Colleague: Penry dropping from Colorado governor’s race
Associated Press Writer
DENVER – State Sen. Josh Penry, considered a rising star in Colorado’s Republican Party, plans to drop out of the gubernatorial race, a House colleague said Monday.
State Rep. Laura Bradford, R-Colbran, said Penry called her to tell her he was ending his run against former U.S. Rep. Scott McInnis. Penry called the Republican caucus in both houses to tell them of his decision, Colbran said.
Penry did not return several calls seeking comment. His campaign office said he would not have a statement before Tuesday.
Colbran said Penry has not decided what he’ll do next. Republican Rep. Steve King has already announced plans to run for Penry’s Grand Junction seat. “He’ll be around, he told me that,” she said.
One Penry supporter said the senator told him fundraising was a factor in his decision. Another issue was the amount of time it was taking Penry away from his family, according to the official, who spoke on condition of anonymity because he was not authorized to speak for Penry’s campaign.
Another official, who requested anonymity for the same reason, said Penry had informed McInnis of his decision to withdraw.
McInnis issued a statement saying he has a “tremendous amount of respect for Josh and his team” and that he believes Penry has a bright political future ahead of him.
McInnis reported raising nearly $550,000 for his gubernatorial campaign in the latest quarter. Penry collected about $416,000 in the same period. McInnis also topped Democratic Gov. Bill Ritter, who reported collecting $452,000 in July, August and September.
Evergreen businessman Dan Maes, who is still in the Republican primary, said he raised about $12,000.
State Republican Party chairman Dick Wadhams said he had not talked to Penry.
“He made a great run for governor,” Wadhams said.
Penry gained the minority leadership post in the state Senate at age 33. When he announced his gubernatorial candidacy, he said he believed the GOP “needs a clean break from the past and be a party with guts to move in a new direction.”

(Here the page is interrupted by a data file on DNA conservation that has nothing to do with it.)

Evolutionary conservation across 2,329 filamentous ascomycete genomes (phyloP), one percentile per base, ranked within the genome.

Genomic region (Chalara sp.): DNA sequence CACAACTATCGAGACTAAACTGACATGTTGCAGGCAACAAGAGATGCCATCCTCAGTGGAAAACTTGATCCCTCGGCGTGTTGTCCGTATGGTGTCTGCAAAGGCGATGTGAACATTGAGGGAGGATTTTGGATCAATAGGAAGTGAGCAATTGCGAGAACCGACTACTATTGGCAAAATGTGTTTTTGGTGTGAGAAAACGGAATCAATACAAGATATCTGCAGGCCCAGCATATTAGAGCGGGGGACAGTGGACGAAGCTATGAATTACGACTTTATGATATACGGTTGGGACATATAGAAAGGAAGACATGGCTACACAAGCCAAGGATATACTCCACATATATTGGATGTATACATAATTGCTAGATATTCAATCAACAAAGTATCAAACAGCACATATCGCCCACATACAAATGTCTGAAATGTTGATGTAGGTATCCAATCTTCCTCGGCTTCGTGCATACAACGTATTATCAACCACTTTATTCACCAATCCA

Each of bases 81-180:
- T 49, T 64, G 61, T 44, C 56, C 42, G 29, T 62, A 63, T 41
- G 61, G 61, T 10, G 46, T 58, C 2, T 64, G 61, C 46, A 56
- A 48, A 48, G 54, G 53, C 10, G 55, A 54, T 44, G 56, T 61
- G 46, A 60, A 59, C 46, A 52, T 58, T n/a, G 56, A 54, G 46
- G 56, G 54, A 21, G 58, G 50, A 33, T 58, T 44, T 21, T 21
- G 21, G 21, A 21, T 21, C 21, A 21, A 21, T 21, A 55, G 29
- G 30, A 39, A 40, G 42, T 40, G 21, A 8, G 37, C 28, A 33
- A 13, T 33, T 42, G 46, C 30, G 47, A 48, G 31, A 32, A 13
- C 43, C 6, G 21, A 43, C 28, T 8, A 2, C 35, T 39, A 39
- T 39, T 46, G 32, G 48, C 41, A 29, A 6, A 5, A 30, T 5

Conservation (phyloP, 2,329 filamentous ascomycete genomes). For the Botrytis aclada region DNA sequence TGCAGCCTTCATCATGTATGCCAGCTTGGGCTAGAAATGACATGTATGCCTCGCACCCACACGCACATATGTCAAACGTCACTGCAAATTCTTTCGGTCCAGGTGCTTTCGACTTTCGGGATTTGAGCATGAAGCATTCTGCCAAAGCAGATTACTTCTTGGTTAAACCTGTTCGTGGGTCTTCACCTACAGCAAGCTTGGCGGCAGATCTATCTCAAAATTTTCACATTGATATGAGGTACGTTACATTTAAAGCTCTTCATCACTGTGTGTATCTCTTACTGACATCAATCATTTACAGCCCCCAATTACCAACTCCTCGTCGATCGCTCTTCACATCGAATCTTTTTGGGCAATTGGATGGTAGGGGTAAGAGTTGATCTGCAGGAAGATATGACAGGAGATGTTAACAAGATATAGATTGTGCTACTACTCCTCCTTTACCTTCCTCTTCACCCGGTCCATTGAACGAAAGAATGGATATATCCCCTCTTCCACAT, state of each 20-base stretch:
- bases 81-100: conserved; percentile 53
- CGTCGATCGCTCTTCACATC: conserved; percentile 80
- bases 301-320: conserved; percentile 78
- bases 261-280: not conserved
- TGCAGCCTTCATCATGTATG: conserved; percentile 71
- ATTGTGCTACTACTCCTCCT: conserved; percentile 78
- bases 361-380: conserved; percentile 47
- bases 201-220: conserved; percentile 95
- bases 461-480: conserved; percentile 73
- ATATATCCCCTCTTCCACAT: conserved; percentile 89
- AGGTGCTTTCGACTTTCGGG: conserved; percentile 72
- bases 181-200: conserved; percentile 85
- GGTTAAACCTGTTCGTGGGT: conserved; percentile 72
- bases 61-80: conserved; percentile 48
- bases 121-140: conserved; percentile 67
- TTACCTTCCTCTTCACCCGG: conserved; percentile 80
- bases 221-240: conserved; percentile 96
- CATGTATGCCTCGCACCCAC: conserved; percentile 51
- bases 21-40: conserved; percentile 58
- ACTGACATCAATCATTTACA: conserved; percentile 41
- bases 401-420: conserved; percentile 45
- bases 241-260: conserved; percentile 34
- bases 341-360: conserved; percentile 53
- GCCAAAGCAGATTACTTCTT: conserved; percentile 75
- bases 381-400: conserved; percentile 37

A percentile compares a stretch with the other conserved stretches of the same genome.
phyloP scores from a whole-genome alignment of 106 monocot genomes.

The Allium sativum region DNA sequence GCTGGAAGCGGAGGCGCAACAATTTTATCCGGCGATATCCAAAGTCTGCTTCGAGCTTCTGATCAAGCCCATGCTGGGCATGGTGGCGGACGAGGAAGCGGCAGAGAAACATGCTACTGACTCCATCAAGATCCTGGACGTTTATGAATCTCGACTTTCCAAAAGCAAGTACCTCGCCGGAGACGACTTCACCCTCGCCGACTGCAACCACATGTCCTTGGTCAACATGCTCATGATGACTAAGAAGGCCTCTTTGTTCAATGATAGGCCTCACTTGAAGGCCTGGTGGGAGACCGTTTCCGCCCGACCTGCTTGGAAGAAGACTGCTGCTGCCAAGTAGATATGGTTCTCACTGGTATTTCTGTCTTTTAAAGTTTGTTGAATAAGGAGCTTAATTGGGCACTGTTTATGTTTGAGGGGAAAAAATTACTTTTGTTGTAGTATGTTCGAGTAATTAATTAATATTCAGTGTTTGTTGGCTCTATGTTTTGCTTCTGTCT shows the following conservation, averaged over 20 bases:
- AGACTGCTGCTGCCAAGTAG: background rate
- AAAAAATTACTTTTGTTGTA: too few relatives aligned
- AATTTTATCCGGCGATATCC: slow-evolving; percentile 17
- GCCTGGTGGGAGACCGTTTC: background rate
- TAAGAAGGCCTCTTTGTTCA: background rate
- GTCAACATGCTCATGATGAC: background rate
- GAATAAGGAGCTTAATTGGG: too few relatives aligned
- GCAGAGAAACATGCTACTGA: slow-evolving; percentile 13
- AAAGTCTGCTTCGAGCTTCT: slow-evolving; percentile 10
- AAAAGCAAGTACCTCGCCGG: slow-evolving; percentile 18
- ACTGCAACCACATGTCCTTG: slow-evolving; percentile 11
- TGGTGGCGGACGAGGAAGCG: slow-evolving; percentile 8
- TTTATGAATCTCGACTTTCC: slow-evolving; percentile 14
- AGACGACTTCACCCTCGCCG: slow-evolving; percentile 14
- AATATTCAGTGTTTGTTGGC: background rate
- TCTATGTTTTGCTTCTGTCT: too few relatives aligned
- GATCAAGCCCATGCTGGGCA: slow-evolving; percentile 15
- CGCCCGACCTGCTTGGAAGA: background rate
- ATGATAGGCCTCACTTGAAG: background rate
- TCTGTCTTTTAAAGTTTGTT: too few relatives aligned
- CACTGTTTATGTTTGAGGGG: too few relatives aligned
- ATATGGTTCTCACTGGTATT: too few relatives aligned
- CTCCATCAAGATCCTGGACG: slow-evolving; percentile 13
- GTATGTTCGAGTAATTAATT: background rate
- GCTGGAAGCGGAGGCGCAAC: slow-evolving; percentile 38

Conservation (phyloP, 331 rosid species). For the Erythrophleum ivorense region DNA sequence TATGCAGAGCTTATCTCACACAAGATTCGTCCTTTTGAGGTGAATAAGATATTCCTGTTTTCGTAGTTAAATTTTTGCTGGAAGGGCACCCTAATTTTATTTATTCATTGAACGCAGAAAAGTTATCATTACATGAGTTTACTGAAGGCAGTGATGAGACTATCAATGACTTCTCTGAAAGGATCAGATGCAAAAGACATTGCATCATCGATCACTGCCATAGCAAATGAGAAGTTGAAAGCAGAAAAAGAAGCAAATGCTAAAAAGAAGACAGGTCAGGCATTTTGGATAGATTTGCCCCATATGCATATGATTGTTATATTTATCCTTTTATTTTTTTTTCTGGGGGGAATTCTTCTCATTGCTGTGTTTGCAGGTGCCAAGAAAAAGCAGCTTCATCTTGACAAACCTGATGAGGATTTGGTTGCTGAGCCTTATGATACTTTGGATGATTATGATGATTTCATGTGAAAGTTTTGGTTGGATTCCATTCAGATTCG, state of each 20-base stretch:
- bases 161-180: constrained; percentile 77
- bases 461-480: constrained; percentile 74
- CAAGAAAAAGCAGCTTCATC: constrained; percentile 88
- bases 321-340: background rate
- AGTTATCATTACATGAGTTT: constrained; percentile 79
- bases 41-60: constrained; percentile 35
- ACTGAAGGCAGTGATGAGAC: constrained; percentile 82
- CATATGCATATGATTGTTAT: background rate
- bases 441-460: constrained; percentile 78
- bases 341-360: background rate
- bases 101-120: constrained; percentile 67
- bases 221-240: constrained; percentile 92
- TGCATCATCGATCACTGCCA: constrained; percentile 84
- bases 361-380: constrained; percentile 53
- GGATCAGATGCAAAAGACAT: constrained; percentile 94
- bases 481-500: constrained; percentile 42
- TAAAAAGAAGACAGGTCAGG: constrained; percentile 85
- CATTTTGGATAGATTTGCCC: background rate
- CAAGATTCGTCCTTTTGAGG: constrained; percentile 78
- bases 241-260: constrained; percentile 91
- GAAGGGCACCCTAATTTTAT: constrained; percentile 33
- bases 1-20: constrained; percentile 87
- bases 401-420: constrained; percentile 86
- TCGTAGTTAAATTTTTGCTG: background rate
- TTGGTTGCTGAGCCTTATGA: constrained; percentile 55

“Those of us who run have to acknowledge the past failures of the party. Fiscal discipline, the economic message. That is still a compelling message,” Penry said. “The Republican Party hasn’t had any credibility there after years of governing.”
Democrats hold a majority in both chambers of Colorado’s statehouse, the governorship, five of seven congressional seats and both U.S. Senate seats. Barack Obama won the state in the 2008 presidential campaign.
Penry talked about rugged individualism and government staying out of people’s lives. He said his campaign wouldn’t get bogged down in social issues such as gay marriage.
“We can’t be a finger-wagging party. We can’t judge harshly those who disagree with us. The best tool is persuasion, not judgment,” he said at a candidate forum last week.
Former GOP state Rep. Rob Witwer of Genesee, an early Penry supporter, said Penry “ran a heck of a campaign and made a great case for why the state needs change.” He said the campaign was difficult for Penry, who has two children.
“This was a huge sacrifice for him and he’s proud of the campaign he ran,” Witwer said.
Penry’s pending announcement would leave McInnis, who served in the state Legislature before being elected to represent the 3rd District in Congress from 1993 to 2005. The fourth-generation Coloradan was born and raised in Glenwood Springs, where he served as a police officer before earning a law degree from St. Mary’s University in San Antonio, Texas.
McInnis drew criticism this year from party regulars when he refused to debate Penry, saying he didn’t want to give Democrats ammunition for the general election. McInnis said the GOP lost to Ritter three years ago because Republicans fought among themselves, and he had no intention of repeating that mistake.